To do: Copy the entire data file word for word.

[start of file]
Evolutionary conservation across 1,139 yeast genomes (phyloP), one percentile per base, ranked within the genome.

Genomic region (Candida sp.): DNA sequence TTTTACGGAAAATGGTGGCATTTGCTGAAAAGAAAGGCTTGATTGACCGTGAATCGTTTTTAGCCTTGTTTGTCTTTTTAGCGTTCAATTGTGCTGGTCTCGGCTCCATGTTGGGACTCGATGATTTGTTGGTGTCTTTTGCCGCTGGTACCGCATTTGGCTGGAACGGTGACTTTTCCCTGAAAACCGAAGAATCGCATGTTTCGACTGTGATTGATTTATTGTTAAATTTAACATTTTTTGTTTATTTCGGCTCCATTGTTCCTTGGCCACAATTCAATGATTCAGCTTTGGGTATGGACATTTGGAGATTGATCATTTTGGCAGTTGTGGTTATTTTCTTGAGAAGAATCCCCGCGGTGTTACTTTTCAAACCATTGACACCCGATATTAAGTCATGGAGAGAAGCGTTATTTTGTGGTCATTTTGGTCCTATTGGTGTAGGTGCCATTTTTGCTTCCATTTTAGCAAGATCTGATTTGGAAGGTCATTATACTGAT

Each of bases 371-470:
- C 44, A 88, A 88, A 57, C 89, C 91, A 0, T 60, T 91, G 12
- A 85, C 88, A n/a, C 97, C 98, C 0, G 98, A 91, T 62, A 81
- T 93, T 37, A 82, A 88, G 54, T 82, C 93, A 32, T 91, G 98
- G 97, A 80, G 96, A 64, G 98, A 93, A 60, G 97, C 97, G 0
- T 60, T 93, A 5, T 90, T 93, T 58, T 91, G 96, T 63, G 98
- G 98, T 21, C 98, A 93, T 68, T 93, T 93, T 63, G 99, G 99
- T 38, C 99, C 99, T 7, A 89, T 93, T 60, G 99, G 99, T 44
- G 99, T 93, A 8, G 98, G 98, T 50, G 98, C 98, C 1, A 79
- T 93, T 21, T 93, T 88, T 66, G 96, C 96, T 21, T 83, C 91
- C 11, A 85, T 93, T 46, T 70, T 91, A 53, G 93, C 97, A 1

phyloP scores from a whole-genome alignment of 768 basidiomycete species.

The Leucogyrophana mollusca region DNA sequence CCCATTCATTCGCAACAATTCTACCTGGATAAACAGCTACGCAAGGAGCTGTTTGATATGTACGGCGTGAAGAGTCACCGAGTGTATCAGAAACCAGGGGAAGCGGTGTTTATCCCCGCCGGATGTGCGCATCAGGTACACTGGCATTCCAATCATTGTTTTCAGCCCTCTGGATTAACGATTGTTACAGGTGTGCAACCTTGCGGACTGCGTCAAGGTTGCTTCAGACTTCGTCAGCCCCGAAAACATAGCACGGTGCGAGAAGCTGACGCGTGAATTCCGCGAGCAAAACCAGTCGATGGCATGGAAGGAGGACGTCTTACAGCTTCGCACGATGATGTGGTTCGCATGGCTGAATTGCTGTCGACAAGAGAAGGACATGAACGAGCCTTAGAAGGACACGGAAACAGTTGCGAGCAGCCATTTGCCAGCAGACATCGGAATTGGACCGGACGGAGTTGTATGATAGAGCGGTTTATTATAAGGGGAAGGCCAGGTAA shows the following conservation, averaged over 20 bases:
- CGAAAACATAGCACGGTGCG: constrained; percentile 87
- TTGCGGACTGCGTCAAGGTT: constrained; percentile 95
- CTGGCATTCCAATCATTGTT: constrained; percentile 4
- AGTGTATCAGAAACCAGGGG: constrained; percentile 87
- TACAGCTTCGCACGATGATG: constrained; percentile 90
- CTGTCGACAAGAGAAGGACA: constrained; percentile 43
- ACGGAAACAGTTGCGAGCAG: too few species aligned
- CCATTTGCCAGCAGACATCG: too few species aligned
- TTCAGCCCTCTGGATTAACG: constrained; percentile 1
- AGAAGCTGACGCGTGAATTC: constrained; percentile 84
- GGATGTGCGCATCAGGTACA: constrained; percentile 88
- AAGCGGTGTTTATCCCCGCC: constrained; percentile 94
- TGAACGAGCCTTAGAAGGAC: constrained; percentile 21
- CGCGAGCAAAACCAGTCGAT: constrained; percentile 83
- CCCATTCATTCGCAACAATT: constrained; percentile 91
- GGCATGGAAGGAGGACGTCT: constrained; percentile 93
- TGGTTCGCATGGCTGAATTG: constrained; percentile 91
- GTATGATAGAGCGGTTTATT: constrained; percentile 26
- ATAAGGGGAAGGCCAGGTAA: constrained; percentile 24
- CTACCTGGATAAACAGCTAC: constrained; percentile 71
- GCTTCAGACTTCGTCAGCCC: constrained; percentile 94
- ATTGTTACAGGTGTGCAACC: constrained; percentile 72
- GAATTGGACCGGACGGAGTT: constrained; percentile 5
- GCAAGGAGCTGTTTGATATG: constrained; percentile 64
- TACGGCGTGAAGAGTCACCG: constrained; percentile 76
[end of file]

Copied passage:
Evolutionary conservation across 1,139 yeast genomes (phyloP), one percentile per base, ranked within the genome.

Genomic region (Candida sp.): DNA sequence TTTTACGGAAAATGGTGGCATTTGCTGAAAAGAAAGGCTTGATTGACCGTGAATCGTTTTTAGCCTTGTTTGTCTTTTTAGCGTTCAATTGTGCTGGTCTCGGCTCCATGTTGGGACTCGATGATTTGTTGGTGTCTTTTGCCGCTGGTACCGCATTTGGCTGGAACGGTGACTTTTCCCTGAAAACCGAAGAATCGCATGTTTCGACTGTGATTGATTTATTGTTAAATTTAACATTTTTTGTTTATTTCGGCTCCATTGTTCCTTGGCCACAATTCAATGATTCAGCTTTGGGTATGGACATTTGGAGATTGATCATTTTGGCAGTTGTGGTTATTTTCTTGAGAAGAATCCCCGCGGTGTTACTTTTCAAACCATTGACACCCGATATTAAGTCATGGAGAGAAGCGTTATTTTGTGGTCATTTTGGTCCTATTGGTGTAGGTGCCATTTTTGCTTCCATTTTAGCAAGATCTGATTTGGAAGGTCATTATACTGAT

Each of bases 371-470:
- C 44, A 88, A 88, A 57, C 89, C 91, A 0, T 60, T 91, G 12
- A 85, C 88, A n/a, C 97, C 98, C 0, G 98, A 91, T 62, A 81
- T 93, T 37, A 82, A 88, G 54, T 82, C 93, A 32, T 91, G 98
- G 97, A 80, G 96, A 64, G 98, A 93, A 60, G 97, C 97, G 0
- T 60, T 93, A 5, T 90, T 93, T 58, T 91, G 96, T 63, G 98
- G 98, T 21, C 98, A 93, T 68, T 93, T 93, T 63, G 99, G 99
- T 38, C 99, C 99, T 7, A 89, T 93, T 60, G 99, G 99, T 44
- G 99, T 93, A 8, G 98, G 98, T 50, G 98, C 98, C 1, A 79
- T 93, T 21, T 93, T 88, T 66, G 96, C 96, T 21, T 83, C 91
- C 11, A 85, T 93, T 46, T 70, T 91, A 53, G 93, C 97, A 1

phyloP scores from a whole-genome alignment of 768 basidiomycete species.

The Leucogyrophana mollusca region DNA sequence CCCATTCATTCGCAACAATTCTACCTGGATAAACAGCTACGCAAGGAGCTGTTTGATATGTACGGCGTGAAGAGTCACCGAGTGTATCAGAAACCAGGGGAAGCGGTGTTTATCCCCGCCGGATGTGCGCATCAGGTACACTGGCATTCCAATCATTGTTTTCAGCCCTCTGGATTAACGATTGTTACAGGTGTGCAACCTTGCGGACTGCGTCAAGGTTGCTTCAGACTTCGTCAGCCCCGAAAACATAGCACGGTGCGAGAAGCTGACGCGTGAATTCCGCGAGCAAAACCAGTCGATGGCATGGAAGGAGGACGTCTTACAGCTTCGCACGATGATGTGGTTCGCATGGCTGAATTGCTGTCGACAAGAGAAGGACATGAACGAGCCTTAGAAGGACACGGAAACAGTTGCGAGCAGCCATTTGCCAGCAGACATCGGAATTGGACCGGACGGAGTTGTATGATAGAGCGGTTTATTATAAGGGGAAGGCCAGGTAA shows the following conservation, averaged over 20 bases:
- CGAAAACATAGCACGGTGCG: constrained; percentile 87
- TTGCGGACTGCGTCAAGGTT: constrained; percentile 95
- CTGGCATTCCAATCATTGTT: constrained; percentile 4
- AGTGTATCAGAAACCAGGGG: constrained; percentile 87
- TACAGCTTCGCACGATGATG: constrained; percentile 90
- CTGTCGACAAGAGAAGGACA: constrained; percentile 43
- ACGGAAACAGTTGCGAGCAG: too few species aligned
- CCATTTGCCAGCAGACATCG: too few species aligned
- TTCAGCCCTCTGGATTAACG: constrained; percentile 1
- AGAAGCTGACGCGTGAATTC: constrained; percentile 84
- GGATGTGCGCATCAGGTACA: constrained; percentile 88
- AAGCGGTGTTTATCCCCGCC: constrained; percentile 94
- TGAACGAGCCTTAGAAGGAC: constrained; percentile 21
- CGCGAGCAAAACCAGTCGAT: constrained; percentile 83
- CCCATTCATTCGCAACAATT: constrained; percentile 91
- GGCATGGAAGGAGGACGTCT: constrained; percentile 93
- TGGTTCGCATGGCTGAATTG: constrained; percentile 91
- GTATGATAGAGCGGTTTATT: constrained; percentile 26
- ATAAGGGGAAGGCCAGGTAA: constrained; percentile 24
- CTACCTGGATAAACAGCTAC: constrained; percentile 71
- GCTTCAGACTTCGTCAGCCC: constrained; percentile 94
- ATTGTTACAGGTGTGCAACC: constrained; percentile 72
- GAATTGGACCGGACGGAGTT: constrained; percentile 5
- GCAAGGAGCTGTTTGATATG: constrained; percentile 64
- TACGGCGTGAAGAGTCACCG: constrained; percentile 76